This is a “very dangerous policy adopted by the Danish government on a fundamentally flawed assessment that the security situation has improved significantly,” Haya Atassi, a spokeswoman for the Syrian Association for Citizens’ Dignity (SACD), said. “They [Danish authorities] live in a parallel universe, completely ignoring the reality in Assad-held areas and the rest of Syria,” she added.
“Refoulment of people back to Syria is a blatant violation of international and European law”
In Denmark, Syrians who lose their residency permits are pushed to live in isolated departure centers. “The question must be asked: is Denmark essentially coercing vulnerable individuals to sign voluntary repatriation agreements by forcing them to live in isolated, prison-like ‘departure” centers,’” Bashi said.
The Danish move “sets one of the most dangerous precedents concerning Syrians everywhere,” Atassi said, pointing that this step breaches Article 3 of the European Court of Human Rights, the UNHCR protection thresholds on return and the official European Commission position.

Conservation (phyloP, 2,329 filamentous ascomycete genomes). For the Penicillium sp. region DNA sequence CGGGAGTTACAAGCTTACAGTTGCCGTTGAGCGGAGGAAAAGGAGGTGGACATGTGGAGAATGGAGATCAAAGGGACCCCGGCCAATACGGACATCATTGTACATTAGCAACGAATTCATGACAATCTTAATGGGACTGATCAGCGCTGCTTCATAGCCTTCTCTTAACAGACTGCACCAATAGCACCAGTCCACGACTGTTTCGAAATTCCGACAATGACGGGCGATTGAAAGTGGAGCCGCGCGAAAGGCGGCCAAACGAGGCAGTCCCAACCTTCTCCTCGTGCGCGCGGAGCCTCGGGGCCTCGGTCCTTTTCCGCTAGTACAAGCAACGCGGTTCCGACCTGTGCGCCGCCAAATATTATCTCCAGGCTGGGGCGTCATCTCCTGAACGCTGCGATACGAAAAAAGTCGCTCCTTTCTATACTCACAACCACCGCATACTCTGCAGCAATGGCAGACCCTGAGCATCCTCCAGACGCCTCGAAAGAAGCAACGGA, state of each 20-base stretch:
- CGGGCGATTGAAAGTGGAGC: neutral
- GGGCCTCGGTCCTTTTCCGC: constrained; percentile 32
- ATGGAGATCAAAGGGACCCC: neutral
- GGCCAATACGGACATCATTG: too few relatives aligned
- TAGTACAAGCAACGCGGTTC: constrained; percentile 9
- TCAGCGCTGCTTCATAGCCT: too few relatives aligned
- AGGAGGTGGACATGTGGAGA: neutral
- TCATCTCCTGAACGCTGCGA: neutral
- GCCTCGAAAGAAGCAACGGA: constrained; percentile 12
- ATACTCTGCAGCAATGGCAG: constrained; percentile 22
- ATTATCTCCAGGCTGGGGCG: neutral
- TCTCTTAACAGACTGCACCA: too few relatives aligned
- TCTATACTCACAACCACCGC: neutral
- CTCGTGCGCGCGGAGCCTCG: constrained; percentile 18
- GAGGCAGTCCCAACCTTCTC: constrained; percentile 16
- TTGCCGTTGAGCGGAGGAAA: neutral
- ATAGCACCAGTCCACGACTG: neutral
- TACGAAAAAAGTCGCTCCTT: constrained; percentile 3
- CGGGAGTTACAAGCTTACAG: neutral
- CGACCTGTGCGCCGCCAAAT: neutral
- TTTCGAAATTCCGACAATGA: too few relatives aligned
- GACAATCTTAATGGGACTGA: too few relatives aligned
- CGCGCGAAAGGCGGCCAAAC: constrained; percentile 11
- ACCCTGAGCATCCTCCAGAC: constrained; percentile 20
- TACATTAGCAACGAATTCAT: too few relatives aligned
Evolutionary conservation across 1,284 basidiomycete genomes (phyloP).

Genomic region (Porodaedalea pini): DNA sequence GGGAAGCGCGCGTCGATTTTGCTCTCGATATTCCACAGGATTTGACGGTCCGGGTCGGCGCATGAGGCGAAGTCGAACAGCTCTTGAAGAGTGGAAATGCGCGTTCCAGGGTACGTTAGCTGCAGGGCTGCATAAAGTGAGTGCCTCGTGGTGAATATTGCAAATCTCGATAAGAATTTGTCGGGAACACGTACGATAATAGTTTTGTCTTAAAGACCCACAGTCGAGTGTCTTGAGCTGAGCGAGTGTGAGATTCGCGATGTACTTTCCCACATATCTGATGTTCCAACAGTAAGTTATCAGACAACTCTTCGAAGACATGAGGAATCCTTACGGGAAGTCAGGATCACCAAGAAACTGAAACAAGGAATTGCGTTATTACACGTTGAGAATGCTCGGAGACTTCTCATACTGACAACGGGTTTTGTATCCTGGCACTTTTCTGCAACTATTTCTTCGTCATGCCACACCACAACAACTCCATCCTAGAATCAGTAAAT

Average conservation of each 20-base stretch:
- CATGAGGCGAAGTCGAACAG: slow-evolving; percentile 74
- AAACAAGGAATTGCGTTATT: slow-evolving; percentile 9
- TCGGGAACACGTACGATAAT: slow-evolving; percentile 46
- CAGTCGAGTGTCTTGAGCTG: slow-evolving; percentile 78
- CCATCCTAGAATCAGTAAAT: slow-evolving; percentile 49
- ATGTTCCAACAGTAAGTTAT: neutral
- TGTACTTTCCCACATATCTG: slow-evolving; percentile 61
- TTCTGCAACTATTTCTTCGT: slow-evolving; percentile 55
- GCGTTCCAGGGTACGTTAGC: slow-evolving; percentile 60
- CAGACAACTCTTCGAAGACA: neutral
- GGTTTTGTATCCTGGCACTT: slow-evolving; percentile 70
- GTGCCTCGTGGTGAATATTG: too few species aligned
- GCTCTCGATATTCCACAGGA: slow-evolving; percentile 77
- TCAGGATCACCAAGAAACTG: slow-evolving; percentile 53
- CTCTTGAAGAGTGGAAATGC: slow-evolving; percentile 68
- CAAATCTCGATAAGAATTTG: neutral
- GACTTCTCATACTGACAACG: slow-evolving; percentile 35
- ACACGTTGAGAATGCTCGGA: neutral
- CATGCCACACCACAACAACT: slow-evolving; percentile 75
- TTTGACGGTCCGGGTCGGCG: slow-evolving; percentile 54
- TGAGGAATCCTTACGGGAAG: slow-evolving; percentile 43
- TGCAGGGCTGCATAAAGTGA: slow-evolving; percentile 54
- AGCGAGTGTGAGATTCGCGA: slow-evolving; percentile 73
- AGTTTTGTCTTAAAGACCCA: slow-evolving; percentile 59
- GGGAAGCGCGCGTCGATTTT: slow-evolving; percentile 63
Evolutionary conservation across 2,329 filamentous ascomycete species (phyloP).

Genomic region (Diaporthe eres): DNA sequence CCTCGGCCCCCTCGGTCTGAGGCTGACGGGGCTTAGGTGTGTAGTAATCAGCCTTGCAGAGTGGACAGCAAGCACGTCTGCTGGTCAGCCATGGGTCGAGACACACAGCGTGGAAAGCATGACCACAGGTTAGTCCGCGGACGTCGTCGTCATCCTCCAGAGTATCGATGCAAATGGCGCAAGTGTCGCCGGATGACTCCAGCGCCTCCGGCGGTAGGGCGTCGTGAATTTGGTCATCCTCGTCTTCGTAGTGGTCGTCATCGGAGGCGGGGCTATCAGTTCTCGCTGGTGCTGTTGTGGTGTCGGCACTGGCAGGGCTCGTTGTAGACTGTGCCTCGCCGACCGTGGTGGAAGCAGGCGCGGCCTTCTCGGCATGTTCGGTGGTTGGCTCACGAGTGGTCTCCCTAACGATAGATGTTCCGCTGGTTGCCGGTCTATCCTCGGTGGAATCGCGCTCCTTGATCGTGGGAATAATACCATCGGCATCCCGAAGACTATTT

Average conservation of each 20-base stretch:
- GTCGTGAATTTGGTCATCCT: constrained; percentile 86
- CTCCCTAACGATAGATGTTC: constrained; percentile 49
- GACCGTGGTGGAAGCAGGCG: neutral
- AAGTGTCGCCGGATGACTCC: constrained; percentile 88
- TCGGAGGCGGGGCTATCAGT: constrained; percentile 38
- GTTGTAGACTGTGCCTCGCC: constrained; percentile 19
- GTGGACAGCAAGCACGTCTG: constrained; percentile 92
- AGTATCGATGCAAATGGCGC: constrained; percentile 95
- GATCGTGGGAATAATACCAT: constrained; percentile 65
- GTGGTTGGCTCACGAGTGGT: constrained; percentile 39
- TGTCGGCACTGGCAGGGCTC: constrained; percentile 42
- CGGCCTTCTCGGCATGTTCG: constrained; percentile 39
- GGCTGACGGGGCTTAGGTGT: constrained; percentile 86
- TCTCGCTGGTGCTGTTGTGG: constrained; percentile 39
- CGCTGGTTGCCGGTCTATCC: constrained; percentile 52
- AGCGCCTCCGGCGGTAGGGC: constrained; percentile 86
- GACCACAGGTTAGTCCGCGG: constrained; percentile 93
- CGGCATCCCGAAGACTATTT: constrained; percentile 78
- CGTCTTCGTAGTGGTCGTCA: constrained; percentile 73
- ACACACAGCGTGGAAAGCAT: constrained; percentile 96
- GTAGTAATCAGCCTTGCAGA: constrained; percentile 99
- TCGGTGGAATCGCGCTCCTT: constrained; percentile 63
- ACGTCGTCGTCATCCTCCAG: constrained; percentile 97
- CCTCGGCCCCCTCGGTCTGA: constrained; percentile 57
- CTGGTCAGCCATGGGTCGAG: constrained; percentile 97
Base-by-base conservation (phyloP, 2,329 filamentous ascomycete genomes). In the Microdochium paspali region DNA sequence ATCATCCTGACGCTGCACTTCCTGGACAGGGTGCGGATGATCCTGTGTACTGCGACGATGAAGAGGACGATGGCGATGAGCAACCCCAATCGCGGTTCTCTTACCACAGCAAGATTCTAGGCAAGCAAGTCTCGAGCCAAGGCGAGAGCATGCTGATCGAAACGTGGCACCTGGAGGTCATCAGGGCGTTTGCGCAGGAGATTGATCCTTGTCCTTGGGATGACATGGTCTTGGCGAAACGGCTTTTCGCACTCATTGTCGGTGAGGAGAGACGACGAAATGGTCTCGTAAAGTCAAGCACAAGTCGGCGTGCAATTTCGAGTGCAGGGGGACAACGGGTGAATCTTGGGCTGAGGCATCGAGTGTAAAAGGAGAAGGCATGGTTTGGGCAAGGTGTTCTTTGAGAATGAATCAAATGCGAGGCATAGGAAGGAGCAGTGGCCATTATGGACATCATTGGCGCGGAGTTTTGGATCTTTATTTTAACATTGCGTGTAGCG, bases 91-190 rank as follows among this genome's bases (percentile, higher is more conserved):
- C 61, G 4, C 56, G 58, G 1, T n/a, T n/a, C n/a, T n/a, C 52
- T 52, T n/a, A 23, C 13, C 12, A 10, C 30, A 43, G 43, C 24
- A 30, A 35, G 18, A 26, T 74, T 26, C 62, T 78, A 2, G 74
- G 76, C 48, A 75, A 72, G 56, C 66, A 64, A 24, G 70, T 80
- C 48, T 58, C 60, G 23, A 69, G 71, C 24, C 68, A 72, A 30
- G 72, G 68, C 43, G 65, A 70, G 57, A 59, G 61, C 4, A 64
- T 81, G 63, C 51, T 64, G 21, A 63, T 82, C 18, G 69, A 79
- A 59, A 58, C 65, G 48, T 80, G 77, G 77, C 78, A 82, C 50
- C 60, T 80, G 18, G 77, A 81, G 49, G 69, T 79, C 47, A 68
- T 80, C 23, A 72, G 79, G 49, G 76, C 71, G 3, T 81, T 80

Greece recently designated Turkey as a safe third country, a position qualified by Bashi as “very concerning” given that it is known that “Turkey has been refouling people back to Syria.”
Lebanon also ranks high on the list of countries of concern. “Lebanon has always been one of the worst [countries] in terms of the discrimination and coerced returns,” Sara Kayyali, a Syria Researcher at HRW, said.
This direct or indirect push to return is at odds with international refugee law that seeks to protect those who face credible threats in their home countries until it is deemed safe for them to return.
“Refoulment of people back to Syria is a blatant violation of international and European law,” Bashi concluded.
If authorities “forcibly return or remove the protection status of Syrians, forcing them to return without very concrete guarantees of their safety, they will be in contravention of their own obligations under international law and liable to be held accountable at the highest levels,” Kayyali warned.
The risks of returning
The deadly attack on the al-Shifa hospital in Afrin this June counters the ‘the war is over’ narrative. So does the May report of the Syrian Network Human Rights (SNHR) that documented 96 extrajudicial killings of civilians, 12 of them killed by the Syrian government forces, one by ISIS, one by the Turkey-backed Syrian National Army and one by the US-led coalition forces.